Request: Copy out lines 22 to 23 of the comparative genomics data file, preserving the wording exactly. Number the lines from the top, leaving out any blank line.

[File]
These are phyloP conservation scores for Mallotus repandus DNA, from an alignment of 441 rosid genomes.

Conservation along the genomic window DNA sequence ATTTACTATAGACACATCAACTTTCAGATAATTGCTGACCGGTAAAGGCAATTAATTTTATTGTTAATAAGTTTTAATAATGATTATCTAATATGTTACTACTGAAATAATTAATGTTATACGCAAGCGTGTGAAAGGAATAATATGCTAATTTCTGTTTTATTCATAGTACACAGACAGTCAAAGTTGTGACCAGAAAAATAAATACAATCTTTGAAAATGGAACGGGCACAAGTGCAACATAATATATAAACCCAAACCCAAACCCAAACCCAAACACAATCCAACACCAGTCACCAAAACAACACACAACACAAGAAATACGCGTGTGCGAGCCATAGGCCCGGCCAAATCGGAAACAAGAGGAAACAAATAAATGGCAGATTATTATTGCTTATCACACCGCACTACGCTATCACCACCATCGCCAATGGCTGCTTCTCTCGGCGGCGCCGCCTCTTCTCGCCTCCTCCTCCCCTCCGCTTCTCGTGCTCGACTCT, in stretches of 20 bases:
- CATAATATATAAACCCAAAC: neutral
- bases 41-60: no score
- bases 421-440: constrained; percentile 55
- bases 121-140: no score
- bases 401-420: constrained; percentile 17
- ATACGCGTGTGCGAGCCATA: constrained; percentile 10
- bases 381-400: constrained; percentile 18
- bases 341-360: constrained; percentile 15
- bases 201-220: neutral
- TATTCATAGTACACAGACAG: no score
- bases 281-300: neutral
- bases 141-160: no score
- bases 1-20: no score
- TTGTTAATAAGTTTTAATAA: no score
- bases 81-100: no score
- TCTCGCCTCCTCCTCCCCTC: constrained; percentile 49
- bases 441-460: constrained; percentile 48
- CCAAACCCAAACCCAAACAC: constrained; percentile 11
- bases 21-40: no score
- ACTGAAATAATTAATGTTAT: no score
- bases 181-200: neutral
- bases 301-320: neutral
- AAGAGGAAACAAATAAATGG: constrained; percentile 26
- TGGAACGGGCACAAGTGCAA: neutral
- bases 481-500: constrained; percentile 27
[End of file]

- ACTGAAATAATTAATGTTAT: no score
- bases 181-200: neutral